Banks in the US are bracing themselves against a potential wave of cyberattacks as the West intensifies sanctions leveraged against Russia following of its invasion of Ukraine, cyber experts say.
The situation between Russia and Western nations became tenser over the weekend as the US and its allies took measures to block a number of Russian banks from the SWIFT international payment system, and clamp down on international reserves held by the Russian central bank.
For weeks experts have been warning that the rising state of alarm between the East and the West could provoke Russia and supporters of premier, Vladimir Putin, into initiating a sustained cyber warfare campaign. Many feel that latest developments regarding SWIFT may be the last straw.
As reported by Reuters, Steven Schweitzer, senior fixed income portfolio manager at the Swarthmore Group, New York, said:
“There will be some retaliatory measures taken by them, and I think in the least costly way that they can do it - that means some kind of cyberattack.”
Banks around the world are no strangers to being highly prized targets for cybercriminals, but recent escalations of aggression against Ukraine have prompted financial institutions to bolster network monitoring and cyberattack test-runs.
Executives have been exploring networks for potential weak spots, and staff have been given extra briefing so that they know what to do should hostile online activity rise.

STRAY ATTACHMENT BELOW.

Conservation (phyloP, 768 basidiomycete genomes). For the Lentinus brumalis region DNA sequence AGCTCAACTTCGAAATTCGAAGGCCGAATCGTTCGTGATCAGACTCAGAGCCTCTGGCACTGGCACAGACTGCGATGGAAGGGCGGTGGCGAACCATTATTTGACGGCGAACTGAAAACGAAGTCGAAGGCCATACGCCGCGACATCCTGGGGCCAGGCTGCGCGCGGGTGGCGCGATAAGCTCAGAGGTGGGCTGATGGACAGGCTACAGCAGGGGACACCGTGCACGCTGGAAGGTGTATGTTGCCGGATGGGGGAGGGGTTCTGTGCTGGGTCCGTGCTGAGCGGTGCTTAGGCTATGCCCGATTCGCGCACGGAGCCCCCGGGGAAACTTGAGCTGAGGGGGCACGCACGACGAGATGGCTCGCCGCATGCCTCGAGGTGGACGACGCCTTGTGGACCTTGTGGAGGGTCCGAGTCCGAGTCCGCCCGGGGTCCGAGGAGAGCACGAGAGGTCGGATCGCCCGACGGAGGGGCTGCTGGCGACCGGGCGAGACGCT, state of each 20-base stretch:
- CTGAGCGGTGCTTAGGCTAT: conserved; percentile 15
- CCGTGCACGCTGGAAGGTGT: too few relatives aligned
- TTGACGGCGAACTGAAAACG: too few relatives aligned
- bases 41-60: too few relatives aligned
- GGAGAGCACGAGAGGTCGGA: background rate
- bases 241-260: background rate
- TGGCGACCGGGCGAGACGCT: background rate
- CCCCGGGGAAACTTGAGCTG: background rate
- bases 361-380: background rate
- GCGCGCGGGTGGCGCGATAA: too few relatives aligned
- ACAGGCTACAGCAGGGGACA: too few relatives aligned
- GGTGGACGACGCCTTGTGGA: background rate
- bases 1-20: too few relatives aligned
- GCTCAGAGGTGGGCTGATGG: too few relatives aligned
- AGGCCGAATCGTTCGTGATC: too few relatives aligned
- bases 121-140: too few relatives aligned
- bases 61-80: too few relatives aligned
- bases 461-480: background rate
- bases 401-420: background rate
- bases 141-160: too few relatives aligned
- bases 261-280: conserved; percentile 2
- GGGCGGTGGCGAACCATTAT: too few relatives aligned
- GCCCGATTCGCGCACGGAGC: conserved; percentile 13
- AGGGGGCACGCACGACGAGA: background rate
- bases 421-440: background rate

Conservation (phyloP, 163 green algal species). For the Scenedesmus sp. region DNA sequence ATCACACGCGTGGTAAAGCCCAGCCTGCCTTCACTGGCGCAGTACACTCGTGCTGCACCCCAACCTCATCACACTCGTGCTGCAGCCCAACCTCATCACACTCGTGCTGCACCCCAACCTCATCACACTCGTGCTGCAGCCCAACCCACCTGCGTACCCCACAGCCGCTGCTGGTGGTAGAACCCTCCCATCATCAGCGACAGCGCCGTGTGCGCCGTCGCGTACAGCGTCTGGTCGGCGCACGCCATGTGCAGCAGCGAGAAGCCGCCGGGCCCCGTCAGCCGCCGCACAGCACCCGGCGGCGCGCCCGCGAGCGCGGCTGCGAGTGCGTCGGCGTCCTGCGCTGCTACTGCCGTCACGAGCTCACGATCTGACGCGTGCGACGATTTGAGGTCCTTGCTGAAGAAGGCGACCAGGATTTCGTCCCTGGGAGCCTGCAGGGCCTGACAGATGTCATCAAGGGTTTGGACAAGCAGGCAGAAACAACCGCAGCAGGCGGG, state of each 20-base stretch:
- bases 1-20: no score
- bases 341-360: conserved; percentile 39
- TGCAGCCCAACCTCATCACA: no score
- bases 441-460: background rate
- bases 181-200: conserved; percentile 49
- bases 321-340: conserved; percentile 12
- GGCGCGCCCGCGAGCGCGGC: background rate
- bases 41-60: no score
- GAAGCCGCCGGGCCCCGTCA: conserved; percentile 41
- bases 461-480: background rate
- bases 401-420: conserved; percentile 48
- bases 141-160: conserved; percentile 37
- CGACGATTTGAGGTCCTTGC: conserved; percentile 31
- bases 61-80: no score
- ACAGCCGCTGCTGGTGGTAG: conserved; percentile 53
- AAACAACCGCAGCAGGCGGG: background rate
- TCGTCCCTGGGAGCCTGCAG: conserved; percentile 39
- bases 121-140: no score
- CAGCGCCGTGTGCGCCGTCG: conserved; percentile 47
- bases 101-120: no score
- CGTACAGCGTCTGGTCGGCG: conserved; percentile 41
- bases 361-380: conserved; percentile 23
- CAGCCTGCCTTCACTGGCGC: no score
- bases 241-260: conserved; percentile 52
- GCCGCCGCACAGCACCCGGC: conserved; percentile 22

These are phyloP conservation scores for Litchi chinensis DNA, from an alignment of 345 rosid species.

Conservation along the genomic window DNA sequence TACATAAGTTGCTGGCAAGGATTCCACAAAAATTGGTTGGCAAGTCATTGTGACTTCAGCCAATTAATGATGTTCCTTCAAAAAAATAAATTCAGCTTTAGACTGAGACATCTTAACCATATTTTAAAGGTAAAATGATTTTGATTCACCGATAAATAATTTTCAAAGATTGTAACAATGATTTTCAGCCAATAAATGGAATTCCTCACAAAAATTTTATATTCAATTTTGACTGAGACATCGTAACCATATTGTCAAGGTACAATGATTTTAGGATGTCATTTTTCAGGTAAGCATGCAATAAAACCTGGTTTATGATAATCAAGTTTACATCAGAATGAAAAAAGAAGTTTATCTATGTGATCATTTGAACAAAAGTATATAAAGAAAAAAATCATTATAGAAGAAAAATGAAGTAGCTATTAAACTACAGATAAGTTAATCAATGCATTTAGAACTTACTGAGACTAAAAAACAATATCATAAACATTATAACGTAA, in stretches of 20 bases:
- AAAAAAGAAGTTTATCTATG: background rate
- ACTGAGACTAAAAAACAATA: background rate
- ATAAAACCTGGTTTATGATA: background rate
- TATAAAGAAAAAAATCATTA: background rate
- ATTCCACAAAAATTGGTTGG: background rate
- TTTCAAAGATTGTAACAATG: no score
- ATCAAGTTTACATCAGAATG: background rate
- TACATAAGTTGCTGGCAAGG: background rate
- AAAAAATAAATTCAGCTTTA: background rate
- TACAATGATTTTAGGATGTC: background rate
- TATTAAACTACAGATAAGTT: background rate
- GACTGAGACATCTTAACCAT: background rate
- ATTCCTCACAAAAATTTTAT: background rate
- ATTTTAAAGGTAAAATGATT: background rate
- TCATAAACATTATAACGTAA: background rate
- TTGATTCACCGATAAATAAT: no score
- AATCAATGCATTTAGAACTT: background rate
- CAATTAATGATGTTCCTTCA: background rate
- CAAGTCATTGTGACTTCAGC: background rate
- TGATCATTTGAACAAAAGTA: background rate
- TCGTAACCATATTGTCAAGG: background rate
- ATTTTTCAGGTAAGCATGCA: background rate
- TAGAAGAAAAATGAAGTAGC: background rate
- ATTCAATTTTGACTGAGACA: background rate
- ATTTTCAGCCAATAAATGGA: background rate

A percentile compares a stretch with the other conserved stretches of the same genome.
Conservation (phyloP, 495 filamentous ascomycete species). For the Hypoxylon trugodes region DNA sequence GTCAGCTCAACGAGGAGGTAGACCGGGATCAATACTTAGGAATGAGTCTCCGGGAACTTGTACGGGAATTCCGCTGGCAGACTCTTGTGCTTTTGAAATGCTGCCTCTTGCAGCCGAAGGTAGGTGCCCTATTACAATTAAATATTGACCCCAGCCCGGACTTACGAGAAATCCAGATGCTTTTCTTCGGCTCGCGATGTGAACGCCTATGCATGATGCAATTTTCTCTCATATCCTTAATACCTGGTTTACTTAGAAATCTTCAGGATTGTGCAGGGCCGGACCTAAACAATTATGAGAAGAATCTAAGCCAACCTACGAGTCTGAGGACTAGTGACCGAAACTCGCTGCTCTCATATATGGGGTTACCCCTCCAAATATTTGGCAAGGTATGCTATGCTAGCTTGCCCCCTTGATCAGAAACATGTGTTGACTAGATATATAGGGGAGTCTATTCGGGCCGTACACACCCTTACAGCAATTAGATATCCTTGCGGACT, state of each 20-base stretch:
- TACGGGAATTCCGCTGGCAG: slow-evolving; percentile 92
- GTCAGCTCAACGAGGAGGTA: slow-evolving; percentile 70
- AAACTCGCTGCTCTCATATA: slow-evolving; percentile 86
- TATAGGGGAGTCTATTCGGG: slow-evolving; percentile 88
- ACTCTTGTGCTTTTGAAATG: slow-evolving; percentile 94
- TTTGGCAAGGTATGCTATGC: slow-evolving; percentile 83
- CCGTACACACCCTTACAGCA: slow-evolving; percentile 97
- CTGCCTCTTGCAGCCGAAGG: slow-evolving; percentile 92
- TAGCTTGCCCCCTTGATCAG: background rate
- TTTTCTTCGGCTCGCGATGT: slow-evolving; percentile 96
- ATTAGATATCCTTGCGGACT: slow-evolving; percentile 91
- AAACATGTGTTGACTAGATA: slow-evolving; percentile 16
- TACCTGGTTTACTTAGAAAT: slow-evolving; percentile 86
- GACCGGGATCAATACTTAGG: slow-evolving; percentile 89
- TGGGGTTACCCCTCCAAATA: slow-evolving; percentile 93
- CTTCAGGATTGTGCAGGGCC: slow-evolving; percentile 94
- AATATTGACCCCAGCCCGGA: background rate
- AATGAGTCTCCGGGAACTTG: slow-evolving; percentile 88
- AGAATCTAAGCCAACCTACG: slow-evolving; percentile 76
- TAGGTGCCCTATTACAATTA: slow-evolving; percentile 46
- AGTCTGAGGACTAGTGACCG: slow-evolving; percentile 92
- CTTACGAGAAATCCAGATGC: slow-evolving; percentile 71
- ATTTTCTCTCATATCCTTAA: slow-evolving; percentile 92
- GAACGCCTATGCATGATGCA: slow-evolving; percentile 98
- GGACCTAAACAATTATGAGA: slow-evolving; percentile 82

Malware, ransomware, DDoS, data wiping and data theft are among the cyber-related activities that banks are most on the lookout for.
Valerie Abend, lead of Accenture’s global financial services security group, told Reuters:
“Banks are incredibly prepared. They have taken out their playbooks and it’s practice, practice, practice.”
In the run-up to Putin’s anticipated invasion, financial industries as a whole put more energy into optimising incident response procedures, Abend said.
The New York Department of Financial Services and the US Cybersecurity and Infrastructure Security Agency have issued a warning to private companies to take similar precautionary action against the increasing likelihood of cyber-strikes.
“We wouldn’t be doing our due diligence if we weren’t preparing for that,” said Teresa Walsh, global head of intelligence at the Financial Services Information Sharing and Analysis Center.
“Right now, they’ve been warning in generalities - just be prepared. We are trying to put some more specificity to it,” Walsh added.
30th March 2022
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